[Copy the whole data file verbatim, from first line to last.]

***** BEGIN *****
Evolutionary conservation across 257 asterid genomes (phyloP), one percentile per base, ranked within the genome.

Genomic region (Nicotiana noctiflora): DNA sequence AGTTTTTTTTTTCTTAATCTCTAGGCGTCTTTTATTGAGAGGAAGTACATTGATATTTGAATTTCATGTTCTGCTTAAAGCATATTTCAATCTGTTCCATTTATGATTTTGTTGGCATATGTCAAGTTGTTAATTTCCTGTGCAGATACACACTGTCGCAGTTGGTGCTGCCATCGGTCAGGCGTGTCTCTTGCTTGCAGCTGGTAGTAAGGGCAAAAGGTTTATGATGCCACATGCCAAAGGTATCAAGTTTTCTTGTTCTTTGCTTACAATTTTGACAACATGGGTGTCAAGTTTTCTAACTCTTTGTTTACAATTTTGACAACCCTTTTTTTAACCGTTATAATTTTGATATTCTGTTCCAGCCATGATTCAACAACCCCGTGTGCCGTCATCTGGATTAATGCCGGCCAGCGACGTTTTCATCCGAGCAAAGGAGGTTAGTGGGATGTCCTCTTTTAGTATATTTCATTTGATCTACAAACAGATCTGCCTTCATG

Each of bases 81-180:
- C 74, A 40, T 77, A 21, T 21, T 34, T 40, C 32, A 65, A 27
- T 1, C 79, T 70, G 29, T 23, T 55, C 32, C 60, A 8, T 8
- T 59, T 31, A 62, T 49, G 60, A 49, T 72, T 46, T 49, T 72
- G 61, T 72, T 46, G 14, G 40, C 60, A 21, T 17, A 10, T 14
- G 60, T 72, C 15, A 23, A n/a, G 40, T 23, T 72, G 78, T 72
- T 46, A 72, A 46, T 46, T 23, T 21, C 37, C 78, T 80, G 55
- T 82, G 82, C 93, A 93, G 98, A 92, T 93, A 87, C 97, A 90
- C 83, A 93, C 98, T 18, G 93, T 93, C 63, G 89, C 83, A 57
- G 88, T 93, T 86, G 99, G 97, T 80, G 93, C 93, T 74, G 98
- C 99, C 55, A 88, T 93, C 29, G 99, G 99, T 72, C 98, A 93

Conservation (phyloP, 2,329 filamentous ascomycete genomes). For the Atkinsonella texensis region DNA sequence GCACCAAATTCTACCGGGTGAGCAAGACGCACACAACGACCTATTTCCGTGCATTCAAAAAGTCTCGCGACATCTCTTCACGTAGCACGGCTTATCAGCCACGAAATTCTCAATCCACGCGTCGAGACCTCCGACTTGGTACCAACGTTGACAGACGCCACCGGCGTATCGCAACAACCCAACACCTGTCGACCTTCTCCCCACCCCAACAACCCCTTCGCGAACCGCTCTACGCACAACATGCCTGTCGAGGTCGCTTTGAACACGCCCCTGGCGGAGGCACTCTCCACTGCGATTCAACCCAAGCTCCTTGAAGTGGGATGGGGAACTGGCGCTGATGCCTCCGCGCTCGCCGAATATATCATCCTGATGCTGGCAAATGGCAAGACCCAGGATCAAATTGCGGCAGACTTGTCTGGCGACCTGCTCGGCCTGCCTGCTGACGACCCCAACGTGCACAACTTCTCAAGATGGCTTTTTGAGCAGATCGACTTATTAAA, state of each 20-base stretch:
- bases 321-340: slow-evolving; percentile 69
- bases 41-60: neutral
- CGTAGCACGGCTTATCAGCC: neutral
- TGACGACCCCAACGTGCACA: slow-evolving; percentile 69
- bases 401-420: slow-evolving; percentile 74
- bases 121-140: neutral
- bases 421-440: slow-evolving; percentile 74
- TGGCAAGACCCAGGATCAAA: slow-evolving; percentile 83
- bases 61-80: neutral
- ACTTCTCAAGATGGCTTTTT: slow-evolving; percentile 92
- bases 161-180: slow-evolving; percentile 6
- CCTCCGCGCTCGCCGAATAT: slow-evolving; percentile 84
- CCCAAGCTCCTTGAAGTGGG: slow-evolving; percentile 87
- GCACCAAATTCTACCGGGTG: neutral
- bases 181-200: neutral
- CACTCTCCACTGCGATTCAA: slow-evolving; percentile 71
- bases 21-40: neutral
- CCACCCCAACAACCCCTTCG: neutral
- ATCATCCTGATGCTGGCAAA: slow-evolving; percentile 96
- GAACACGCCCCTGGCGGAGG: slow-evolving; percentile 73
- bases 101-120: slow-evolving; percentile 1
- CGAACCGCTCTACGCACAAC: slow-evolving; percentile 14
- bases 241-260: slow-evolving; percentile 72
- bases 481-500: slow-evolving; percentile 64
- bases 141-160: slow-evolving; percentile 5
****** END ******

Evolutionary conservation across 257 asterid genomes (phyloP), one percentile per base, ranked within the genome.

Genomic region (Nicotiana noctiflora): DNA sequence AGTTTTTTTTTTCTTAATCTCTAGGCGTCTTTTATTGAGAGGAAGTACATTGATATTTGAATTTCATGTTCTGCTTAAAGCATATTTCAATCTGTTCCATTTATGATTTTGTTGGCATATGTCAAGTTGTTAATTTCCTGTGCAGATACACACTGTCGCAGTTGGTGCTGCCATCGGTCAGGCGTGTCTCTTGCTTGCAGCTGGTAGTAAGGGCAAAAGGTTTATGATGCCACATGCCAAAGGTATCAAGTTTTCTTGTTCTTTGCTTACAATTTTGACAACATGGGTGTCAAGTTTTCTAACTCTTTGTTTACAATTTTGACAACCCTTTTTTTAACCGTTATAATTTTGATATTCTGTTCCAGCCATGATTCAACAACCCCGTGTGCCGTCATCTGGATTAATGCCGGCCAGCGACGTTTTCATCCGAGCAAAGGAGGTTAGTGGGATGTCCTCTTTTAGTATATTTCATTTGATCTACAAACAGATCTGCCTTCATG

Each of bases 81-180:
- C 74, A 40, T 77, A 21, T 21, T 34, T 40, C 32, A 65, A 27
- T 1, C 79, T 70, G 29, T 23, T 55, C 32, C 60, A 8, T 8
- T 59, T 31, A 62, T 49, G 60, A 49, T 72, T 46, T 49, T 72
- G 61, T 72, T 46, G 14, G 40, C 60, A 21, T 17, A 10, T 14
- G 60, T 72, C 15, A 23, A n/a, G 40, T 23, T 72, G 78, T 72
- T 46, A 72, A 46, T 46, T 23, T 21, C 37, C 78, T 80, G 55
- T 82, G 82, C 93, A 93, G 98, A 92, T 93, A 87, C 97, A 90
- C 83, A 93, C 98, T 18, G 93, T 93, C 63, G 89, C 83, A 57
- G 88, T 93, T 86, G 99, G 97, T 80, G 93, C 93, T 74, G 98
- C 99, C 55, A 88, T 93, C 29, G 99, G 99, T 72, C 98, A 93

Conservation (phyloP, 2,329 filamentous ascomycete genomes). For the Atkinsonella texensis region DNA sequence GCACCAAATTCTACCGGGTGAGCAAGACGCACACAACGACCTATTTCCGTGCATTCAAAAAGTCTCGCGACATCTCTTCACGTAGCACGGCTTATCAGCCACGAAATTCTCAATCCACGCGTCGAGACCTCCGACTTGGTACCAACGTTGACAGACGCCACCGGCGTATCGCAACAACCCAACACCTGTCGACCTTCTCCCCACCCCAACAACCCCTTCGCGAACCGCTCTACGCACAACATGCCTGTCGAGGTCGCTTTGAACACGCCCCTGGCGGAGGCACTCTCCACTGCGATTCAACCCAAGCTCCTTGAAGTGGGATGGGGAACTGGCGCTGATGCCTCCGCGCTCGCCGAATATATCATCCTGATGCTGGCAAATGGCAAGACCCAGGATCAAATTGCGGCAGACTTGTCTGGCGACCTGCTCGGCCTGCCTGCTGACGACCCCAACGTGCACAACTTCTCAAGATGGCTTTTTGAGCAGATCGACTTATTAAA, state of each 20-base stretch:
- bases 321-340: slow-evolving; percentile 69
- bases 41-60: neutral
- CGTAGCACGGCTTATCAGCC: neutral
- TGACGACCCCAACGTGCACA: slow-evolving; percentile 69
- bases 401-420: slow-evolving; percentile 74
- bases 121-140: neutral
- bases 421-440: slow-evolving; percentile 74
- TGGCAAGACCCAGGATCAAA: slow-evolving; percentile 83
- bases 61-80: neutral
- ACTTCTCAAGATGGCTTTTT: slow-evolving; percentile 92
- bases 161-180: slow-evolving; percentile 6
- CCTCCGCGCTCGCCGAATAT: slow-evolving; percentile 84
- CCCAAGCTCCTTGAAGTGGG: slow-evolving; percentile 87
- GCACCAAATTCTACCGGGTG: neutral
- bases 181-200: neutral
- CACTCTCCACTGCGATTCAA: slow-evolving; percentile 71
- bases 21-40: neutral
- CCACCCCAACAACCCCTTCG: neutral
- ATCATCCTGATGCTGGCAAA: slow-evolving; percentile 96
- GAACACGCCCCTGGCGGAGG: slow-evolving; percentile 73
- bases 101-120: slow-evolving; percentile 1
- CGAACCGCTCTACGCACAAC: slow-evolving; percentile 14
- bases 241-260: slow-evolving; percentile 72
- bases 481-500: slow-evolving; percentile 64
- bases 141-160: slow-evolving; percentile 5